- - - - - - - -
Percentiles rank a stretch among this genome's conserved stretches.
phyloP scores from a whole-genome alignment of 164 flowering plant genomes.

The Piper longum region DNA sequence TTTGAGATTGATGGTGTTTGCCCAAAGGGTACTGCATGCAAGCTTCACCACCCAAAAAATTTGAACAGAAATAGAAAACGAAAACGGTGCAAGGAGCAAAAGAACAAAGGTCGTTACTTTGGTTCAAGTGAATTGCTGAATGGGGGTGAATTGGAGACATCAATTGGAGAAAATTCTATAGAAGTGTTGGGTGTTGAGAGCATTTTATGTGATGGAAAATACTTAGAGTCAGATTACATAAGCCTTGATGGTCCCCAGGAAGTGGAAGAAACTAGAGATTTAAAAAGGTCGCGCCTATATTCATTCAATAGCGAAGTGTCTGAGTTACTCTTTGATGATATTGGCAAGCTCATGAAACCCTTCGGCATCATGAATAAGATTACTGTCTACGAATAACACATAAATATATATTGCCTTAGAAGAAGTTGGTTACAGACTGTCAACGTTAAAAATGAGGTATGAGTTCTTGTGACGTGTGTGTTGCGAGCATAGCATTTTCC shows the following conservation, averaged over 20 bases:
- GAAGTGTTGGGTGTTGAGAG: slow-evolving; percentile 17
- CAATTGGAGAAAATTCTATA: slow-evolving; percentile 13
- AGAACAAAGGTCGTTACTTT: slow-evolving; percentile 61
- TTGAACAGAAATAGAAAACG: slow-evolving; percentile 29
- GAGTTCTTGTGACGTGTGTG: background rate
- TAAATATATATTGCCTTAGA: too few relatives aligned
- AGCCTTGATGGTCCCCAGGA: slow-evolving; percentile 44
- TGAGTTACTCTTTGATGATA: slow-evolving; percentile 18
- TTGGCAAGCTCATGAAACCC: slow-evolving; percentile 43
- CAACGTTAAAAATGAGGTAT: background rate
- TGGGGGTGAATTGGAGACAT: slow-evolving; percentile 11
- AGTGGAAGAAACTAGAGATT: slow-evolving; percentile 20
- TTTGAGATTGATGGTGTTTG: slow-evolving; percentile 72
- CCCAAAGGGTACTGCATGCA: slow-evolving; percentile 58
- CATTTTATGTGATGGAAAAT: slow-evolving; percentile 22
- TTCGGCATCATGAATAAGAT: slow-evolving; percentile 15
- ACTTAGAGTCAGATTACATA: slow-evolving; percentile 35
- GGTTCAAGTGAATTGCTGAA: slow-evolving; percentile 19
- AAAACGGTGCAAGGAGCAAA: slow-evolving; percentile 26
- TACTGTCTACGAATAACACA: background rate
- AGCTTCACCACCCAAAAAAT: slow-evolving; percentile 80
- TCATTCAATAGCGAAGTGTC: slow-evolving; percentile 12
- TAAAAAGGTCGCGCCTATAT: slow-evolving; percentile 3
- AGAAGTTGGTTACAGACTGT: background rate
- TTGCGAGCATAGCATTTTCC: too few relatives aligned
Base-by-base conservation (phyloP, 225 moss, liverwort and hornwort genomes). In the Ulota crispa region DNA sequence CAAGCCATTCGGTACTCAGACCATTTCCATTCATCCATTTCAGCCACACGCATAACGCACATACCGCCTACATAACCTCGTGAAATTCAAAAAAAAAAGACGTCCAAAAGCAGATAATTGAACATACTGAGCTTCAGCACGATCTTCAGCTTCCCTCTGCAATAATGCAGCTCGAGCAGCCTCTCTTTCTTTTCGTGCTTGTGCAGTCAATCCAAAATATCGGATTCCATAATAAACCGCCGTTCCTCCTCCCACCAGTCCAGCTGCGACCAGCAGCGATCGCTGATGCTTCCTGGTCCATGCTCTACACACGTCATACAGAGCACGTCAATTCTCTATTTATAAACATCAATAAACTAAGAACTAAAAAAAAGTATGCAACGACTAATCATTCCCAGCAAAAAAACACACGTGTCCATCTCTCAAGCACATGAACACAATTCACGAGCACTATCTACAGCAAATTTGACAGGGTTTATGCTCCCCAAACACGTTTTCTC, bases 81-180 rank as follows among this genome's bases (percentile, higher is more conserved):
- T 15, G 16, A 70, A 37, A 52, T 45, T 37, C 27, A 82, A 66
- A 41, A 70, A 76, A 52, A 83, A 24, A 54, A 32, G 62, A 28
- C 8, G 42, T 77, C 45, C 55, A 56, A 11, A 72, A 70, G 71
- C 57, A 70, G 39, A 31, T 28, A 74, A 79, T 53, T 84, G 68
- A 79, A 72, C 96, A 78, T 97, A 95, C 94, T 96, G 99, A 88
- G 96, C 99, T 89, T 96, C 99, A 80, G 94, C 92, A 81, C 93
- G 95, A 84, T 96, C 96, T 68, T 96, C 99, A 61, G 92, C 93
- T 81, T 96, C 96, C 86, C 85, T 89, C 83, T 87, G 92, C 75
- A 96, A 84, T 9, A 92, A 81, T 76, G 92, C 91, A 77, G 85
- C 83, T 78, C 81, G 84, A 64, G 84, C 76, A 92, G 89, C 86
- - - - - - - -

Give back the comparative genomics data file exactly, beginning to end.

Percentiles rank a stretch among this genome's conserved stretches.
phyloP scores from a whole-genome alignment of 164 flowering plant genomes.

The Piper longum region DNA sequence TTTGAGATTGATGGTGTTTGCCCAAAGGGTACTGCATGCAAGCTTCACCACCCAAAAAATTTGAACAGAAATAGAAAACGAAAACGGTGCAAGGAGCAAAAGAACAAAGGTCGTTACTTTGGTTCAAGTGAATTGCTGAATGGGGGTGAATTGGAGACATCAATTGGAGAAAATTCTATAGAAGTGTTGGGTGTTGAGAGCATTTTATGTGATGGAAAATACTTAGAGTCAGATTACATAAGCCTTGATGGTCCCCAGGAAGTGGAAGAAACTAGAGATTTAAAAAGGTCGCGCCTATATTCATTCAATAGCGAAGTGTCTGAGTTACTCTTTGATGATATTGGCAAGCTCATGAAACCCTTCGGCATCATGAATAAGATTACTGTCTACGAATAACACATAAATATATATTGCCTTAGAAGAAGTTGGTTACAGACTGTCAACGTTAAAAATGAGGTATGAGTTCTTGTGACGTGTGTGTTGCGAGCATAGCATTTTCC shows the following conservation, averaged over 20 bases:
- GAAGTGTTGGGTGTTGAGAG: slow-evolving; percentile 17
- CAATTGGAGAAAATTCTATA: slow-evolving; percentile 13
- AGAACAAAGGTCGTTACTTT: slow-evolving; percentile 61
- TTGAACAGAAATAGAAAACG: slow-evolving; percentile 29
- GAGTTCTTGTGACGTGTGTG: background rate
- TAAATATATATTGCCTTAGA: too few relatives aligned
- AGCCTTGATGGTCCCCAGGA: slow-evolving; percentile 44
- TGAGTTACTCTTTGATGATA: slow-evolving; percentile 18
- TTGGCAAGCTCATGAAACCC: slow-evolving; percentile 43
- CAACGTTAAAAATGAGGTAT: background rate
- TGGGGGTGAATTGGAGACAT: slow-evolving; percentile 11
- AGTGGAAGAAACTAGAGATT: slow-evolving; percentile 20
- TTTGAGATTGATGGTGTTTG: slow-evolving; percentile 72
- CCCAAAGGGTACTGCATGCA: slow-evolving; percentile 58
- CATTTTATGTGATGGAAAAT: slow-evolving; percentile 22
- TTCGGCATCATGAATAAGAT: slow-evolving; percentile 15
- ACTTAGAGTCAGATTACATA: slow-evolving; percentile 35
- GGTTCAAGTGAATTGCTGAA: slow-evolving; percentile 19
- AAAACGGTGCAAGGAGCAAA: slow-evolving; percentile 26
- TACTGTCTACGAATAACACA: background rate
- AGCTTCACCACCCAAAAAAT: slow-evolving; percentile 80
- TCATTCAATAGCGAAGTGTC: slow-evolving; percentile 12
- TAAAAAGGTCGCGCCTATAT: slow-evolving; percentile 3
- AGAAGTTGGTTACAGACTGT: background rate
- TTGCGAGCATAGCATTTTCC: too few relatives aligned
Base-by-base conservation (phyloP, 225 moss, liverwort and hornwort genomes). In the Ulota crispa region DNA sequence CAAGCCATTCGGTACTCAGACCATTTCCATTCATCCATTTCAGCCACACGCATAACGCACATACCGCCTACATAACCTCGTGAAATTCAAAAAAAAAAGACGTCCAAAAGCAGATAATTGAACATACTGAGCTTCAGCACGATCTTCAGCTTCCCTCTGCAATAATGCAGCTCGAGCAGCCTCTCTTTCTTTTCGTGCTTGTGCAGTCAATCCAAAATATCGGATTCCATAATAAACCGCCGTTCCTCCTCCCACCAGTCCAGCTGCGACCAGCAGCGATCGCTGATGCTTCCTGGTCCATGCTCTACACACGTCATACAGAGCACGTCAATTCTCTATTTATAAACATCAATAAACTAAGAACTAAAAAAAAGTATGCAACGACTAATCATTCCCAGCAAAAAAACACACGTGTCCATCTCTCAAGCACATGAACACAATTCACGAGCACTATCTACAGCAAATTTGACAGGGTTTATGCTCCCCAAACACGTTTTCTC, bases 81-180 rank as follows among this genome's bases (percentile, higher is more conserved):
- T 15, G 16, A 70, A 37, A 52, T 45, T 37, C 27, A 82, A 66
- A 41, A 70, A 76, A 52, A 83, A 24, A 54, A 32, G 62, A 28
- C 8, G 42, T 77, C 45, C 55, A 56, A 11, A 72, A 70, G 71
- C 57, A 70, G 39, A 31, T 28, A 74, A 79, T 53, T 84, G 68
- A 79, A 72, C 96, A 78, T 97, A 95, C 94, T 96, G 99, A 88
- G 96, C 99, T 89, T 96, C 99, A 80, G 94, C 92, A 81, C 93
- G 95, A 84, T 96, C 96, T 68, T 96, C 99, A 61, G 92, C 93
- T 81, T 96, C 96, C 86, C 85, T 89, C 83, T 87, G 92, C 75
- A 96, A 84, T 9, A 92, A 81, T 76, G 92, C 91, A 77, G 85
- C 83, T 78, C 81, G 84, A 64, G 84, C 76, A 92, G 89, C 86